This past weekend I had a chance to visit Kawaza Primary School in Mwufe, a ten-hour multiple bus ride from Lusaka in the Eastern Province. This allowed me to contrast the energy problems experienced by the peri-urban schools that I’ve visited in Lusaka’s  compounds with a rural village school. To my surprise, it was the similarities that were striking. 

Kawaza averages 30 students per class with two classes per grade. The school serves the surrounding villages that lie within a few kilometres. One block of the school is electrified and is used primarily for Grades 7 to 9 for nighttime study. None of the students have electricity in their homes and access to working radios is scarce; they report to school late in the afternoon to enable them to study with electricity. 

Like the majority of the schools I visited in compounds, the school does not have computers or working radios. Schools in both locations had the big and colourful Lifeline radios of the past and used them to access the Learning at Taonga Market distance education programme.   Children participating in Taonga Market used to be able to access quality school lessons anywhere initiative the country.   Unfortunately, the Taonga Market programme is only being broadcast on community radio stations and not by the national broadcaster, ZNBC, as it once was.  The high cost of on-air broadcasting fees was is the main problem. 

The schools miss Taonga Market.  Christopher Yambayamba, the head of Kawaza Primary, spoke of how the students not only loved the interactive nature of radio learning, but that their grades improved when the school had the programme.  He believed the students also learned listening and attention skills quicker through the radio programme. At one time students even came to schools on Saturdays to hear the education programmes and then were tested on what they had learned during the week.

Kawaza Primary School also shares similar issues with access to information as schools in the compounds in Lusaka. Abigail Chimba, the Grade 2 teacher, explained that because they were not a community school, they were told that their solar and wind-up radio did not qualify to be replaced when it finally died. The radio was more than five years old. 

The lack of radio not only makes it difficult for schools, but also for community information access, especially during the rainy season. Travel becomes more difficult because the few dirt roads flood quickly, which isolates the villages and schools. They must rely on a few secondhand cellphones to reach relatives in different villages to hear even local news and connect with each other.  

Despite the different locations of schools across ZambiaZambia, whether deep rural or urban, the root of the issue involves the lack of reliable energy and poverty. available.   It really struck me how Kawaza experienced the same education issues as those schools I've visited in the city and how poverty transcends geography.  Despite the distance from Lusaka’s compounds, Kawaza had the same issues regarding education. 

Between 80 to 90 percent of the students at Pakachele Primary School, located in the rural area of Foxdale, outside Lusaka, are vulnerable children. They are either single or double orphans, meaning that one or neither parent is involved in their lives. Pakachele doesn’t charge school fees. Donors provide textbooks and writing tools, as well as breakfast and lunch. Often these are the only meals the students eat. The school also provides each student with a uniform, even though it’s not mandatory to wear one. As their one uniform becomes tattered from wearing it every day they do not have a way to mend or iron it. Often these young learners do not want to go to school without the proper clothes; they feel self-conscious without having a clean uniform to wear.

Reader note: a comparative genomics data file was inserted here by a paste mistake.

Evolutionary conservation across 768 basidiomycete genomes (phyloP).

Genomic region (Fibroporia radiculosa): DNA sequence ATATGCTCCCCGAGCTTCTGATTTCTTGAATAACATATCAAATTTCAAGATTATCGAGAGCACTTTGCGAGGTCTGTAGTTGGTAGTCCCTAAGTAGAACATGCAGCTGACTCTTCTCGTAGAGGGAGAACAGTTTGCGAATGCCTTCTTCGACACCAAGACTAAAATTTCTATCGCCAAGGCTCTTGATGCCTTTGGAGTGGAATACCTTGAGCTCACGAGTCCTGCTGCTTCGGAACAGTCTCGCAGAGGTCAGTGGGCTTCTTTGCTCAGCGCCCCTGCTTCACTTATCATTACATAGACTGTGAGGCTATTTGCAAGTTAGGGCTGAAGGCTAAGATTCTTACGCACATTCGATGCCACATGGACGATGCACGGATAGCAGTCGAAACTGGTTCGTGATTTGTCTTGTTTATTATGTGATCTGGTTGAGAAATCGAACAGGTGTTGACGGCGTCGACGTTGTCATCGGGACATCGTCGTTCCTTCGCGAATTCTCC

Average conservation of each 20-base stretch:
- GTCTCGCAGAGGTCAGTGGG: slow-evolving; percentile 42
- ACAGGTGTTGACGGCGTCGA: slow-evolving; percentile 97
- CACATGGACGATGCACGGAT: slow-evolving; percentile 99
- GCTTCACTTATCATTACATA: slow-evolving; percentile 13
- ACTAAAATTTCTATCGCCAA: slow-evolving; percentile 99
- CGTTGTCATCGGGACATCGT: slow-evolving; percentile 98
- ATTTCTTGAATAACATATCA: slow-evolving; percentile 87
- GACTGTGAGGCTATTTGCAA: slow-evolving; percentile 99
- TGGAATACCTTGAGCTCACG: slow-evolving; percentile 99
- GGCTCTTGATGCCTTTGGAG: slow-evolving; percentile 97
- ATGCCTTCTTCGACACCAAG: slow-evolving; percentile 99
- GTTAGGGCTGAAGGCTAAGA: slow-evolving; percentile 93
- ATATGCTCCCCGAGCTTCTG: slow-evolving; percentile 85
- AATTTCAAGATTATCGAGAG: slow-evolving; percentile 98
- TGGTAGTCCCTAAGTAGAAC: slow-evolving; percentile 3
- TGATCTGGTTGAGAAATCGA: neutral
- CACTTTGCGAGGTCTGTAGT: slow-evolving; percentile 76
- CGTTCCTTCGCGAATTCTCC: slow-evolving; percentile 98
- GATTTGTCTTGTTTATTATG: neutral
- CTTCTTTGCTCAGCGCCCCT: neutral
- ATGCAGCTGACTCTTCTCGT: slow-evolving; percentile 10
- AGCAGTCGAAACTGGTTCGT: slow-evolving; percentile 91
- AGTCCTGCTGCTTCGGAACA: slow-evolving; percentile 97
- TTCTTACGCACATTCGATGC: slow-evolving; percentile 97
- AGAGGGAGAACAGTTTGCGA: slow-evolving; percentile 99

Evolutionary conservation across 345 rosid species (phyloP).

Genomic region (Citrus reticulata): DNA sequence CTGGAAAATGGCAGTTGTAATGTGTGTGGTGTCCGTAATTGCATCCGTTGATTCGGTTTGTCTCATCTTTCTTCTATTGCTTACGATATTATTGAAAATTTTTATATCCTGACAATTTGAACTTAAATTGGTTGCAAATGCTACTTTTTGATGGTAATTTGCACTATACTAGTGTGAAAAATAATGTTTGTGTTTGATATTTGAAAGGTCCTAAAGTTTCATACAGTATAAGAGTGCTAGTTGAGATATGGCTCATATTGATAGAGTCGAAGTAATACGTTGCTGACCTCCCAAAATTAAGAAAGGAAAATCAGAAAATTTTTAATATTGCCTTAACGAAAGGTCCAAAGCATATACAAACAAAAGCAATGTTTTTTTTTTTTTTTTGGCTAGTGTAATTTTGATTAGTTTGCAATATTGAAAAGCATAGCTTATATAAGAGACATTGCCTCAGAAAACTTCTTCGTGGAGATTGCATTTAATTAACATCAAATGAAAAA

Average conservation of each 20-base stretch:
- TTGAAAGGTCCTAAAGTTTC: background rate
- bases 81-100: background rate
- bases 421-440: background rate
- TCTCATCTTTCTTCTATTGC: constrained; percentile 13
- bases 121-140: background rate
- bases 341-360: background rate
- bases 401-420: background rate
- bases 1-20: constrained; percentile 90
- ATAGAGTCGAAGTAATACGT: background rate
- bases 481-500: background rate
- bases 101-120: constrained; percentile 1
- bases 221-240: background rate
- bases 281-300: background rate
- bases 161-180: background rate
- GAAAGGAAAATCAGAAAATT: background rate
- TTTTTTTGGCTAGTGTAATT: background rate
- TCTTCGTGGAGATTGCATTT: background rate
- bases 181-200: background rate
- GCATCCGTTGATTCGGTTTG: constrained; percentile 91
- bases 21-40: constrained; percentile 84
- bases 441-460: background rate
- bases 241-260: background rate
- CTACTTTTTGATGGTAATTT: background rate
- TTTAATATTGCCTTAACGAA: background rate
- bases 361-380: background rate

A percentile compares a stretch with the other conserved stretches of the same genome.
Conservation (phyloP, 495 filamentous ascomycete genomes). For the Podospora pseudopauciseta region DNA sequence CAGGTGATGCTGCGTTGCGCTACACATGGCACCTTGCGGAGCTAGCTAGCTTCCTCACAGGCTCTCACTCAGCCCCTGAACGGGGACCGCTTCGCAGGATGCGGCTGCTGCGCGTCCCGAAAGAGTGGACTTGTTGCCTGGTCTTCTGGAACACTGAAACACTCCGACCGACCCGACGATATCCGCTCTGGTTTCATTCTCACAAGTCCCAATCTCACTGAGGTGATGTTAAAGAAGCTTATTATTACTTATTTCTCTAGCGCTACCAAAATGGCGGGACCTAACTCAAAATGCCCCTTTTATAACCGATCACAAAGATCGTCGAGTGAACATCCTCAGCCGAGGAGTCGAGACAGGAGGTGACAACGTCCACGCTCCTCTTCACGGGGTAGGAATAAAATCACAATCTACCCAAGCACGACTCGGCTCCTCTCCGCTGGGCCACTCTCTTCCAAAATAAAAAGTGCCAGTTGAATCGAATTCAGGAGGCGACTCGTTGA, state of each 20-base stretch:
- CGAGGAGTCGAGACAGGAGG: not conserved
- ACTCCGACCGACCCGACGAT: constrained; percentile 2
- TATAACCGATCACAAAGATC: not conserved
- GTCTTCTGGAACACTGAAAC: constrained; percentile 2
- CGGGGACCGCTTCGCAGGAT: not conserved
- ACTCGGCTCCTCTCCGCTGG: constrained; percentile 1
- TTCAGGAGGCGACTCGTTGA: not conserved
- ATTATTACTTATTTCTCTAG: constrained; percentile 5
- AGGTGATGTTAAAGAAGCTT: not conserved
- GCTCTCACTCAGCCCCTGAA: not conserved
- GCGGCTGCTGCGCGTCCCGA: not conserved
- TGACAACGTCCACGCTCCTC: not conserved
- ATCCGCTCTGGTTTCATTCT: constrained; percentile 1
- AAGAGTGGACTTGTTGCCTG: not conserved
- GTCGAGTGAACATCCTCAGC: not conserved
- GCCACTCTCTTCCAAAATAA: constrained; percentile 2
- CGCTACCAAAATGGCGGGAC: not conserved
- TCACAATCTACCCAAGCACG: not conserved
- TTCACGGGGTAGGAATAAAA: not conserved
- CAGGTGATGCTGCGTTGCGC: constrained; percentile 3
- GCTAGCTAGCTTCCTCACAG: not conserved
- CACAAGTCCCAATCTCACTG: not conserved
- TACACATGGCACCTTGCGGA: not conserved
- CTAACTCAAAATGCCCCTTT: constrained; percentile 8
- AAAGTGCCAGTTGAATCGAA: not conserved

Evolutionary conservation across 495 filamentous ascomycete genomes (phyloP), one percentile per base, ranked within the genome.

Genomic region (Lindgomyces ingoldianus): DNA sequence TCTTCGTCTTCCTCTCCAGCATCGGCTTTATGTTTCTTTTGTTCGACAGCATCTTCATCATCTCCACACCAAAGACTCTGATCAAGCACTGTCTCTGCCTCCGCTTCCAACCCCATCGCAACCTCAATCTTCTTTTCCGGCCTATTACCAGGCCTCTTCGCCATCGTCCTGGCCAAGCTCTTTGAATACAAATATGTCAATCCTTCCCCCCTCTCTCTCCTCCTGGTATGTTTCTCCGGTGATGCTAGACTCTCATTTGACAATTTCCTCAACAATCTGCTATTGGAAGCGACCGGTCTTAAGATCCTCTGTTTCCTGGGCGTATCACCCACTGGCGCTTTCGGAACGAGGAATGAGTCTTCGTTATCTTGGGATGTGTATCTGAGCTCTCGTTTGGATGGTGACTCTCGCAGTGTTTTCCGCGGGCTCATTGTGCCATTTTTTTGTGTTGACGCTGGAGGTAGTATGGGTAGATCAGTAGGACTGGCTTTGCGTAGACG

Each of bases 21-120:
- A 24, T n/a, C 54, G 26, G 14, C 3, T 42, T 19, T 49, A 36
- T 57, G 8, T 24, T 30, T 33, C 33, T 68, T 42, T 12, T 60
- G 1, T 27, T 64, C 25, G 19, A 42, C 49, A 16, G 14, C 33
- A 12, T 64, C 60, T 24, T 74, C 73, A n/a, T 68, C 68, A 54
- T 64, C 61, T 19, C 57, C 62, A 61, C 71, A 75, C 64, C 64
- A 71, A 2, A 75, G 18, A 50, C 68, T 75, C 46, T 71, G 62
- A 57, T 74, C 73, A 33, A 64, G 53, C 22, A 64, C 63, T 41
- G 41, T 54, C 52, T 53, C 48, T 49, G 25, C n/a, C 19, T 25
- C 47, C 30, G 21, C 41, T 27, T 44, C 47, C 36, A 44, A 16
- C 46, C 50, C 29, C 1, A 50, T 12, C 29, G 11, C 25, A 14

While speaking with the teachers at Pakachele for my research on energy poverty and education, I asked their opinion on how the children were affected by their lack of electricity. While they are too young to study more than one subject each night, I was interested to hear what the teachers observed on the effects of energy poverty. The vast majority of these students, Grade 1 to 5, rely on candles for all of their lighting needs. One teacher, Francis Zulu, notices a difference between students who have access to a radio and those without it. He believes the students without radio or television miss out on educational programs and feel embarrassed when other students talk about it.

The problem of embarrassment and self-esteem issues came up often. The school counselor, Theresa B. Kasonde took a moment to explain that “students feel inferior if there is no electricity at home. They isolate themselves, and will not raise their hands in class even when they know the answer”. When Ms. Kasonde meets with students who are having a difficult time, she has them draw their situation at home; their treatment at home can lead to an inferiority complex that the teachers work hard to combat. They encourage and support the students, and track their progress in and out of the classroom.

The vulnerable children of Pakachele Primary School are well cared for thanks to the support of the wonderful teachers there. They do not teach do get rich, and all admitted that there was nothing else they would rather do but teach. For the students who have so little, the 8 teachers and 1 counselor at the school must be jacks of all trades. They are teachers, confidants, and Lifelines for the vulnerable students in Ng’ombe, Lusaka.

Students in Misisi Compound, just a 10 minute drive from Lusaka’s city center, had a hard time answering the question, " when do you study?" I asked grade 6 and 7 students (aged 13 to 17) about their study habits to find out what kind of lighting they used if they studied at night.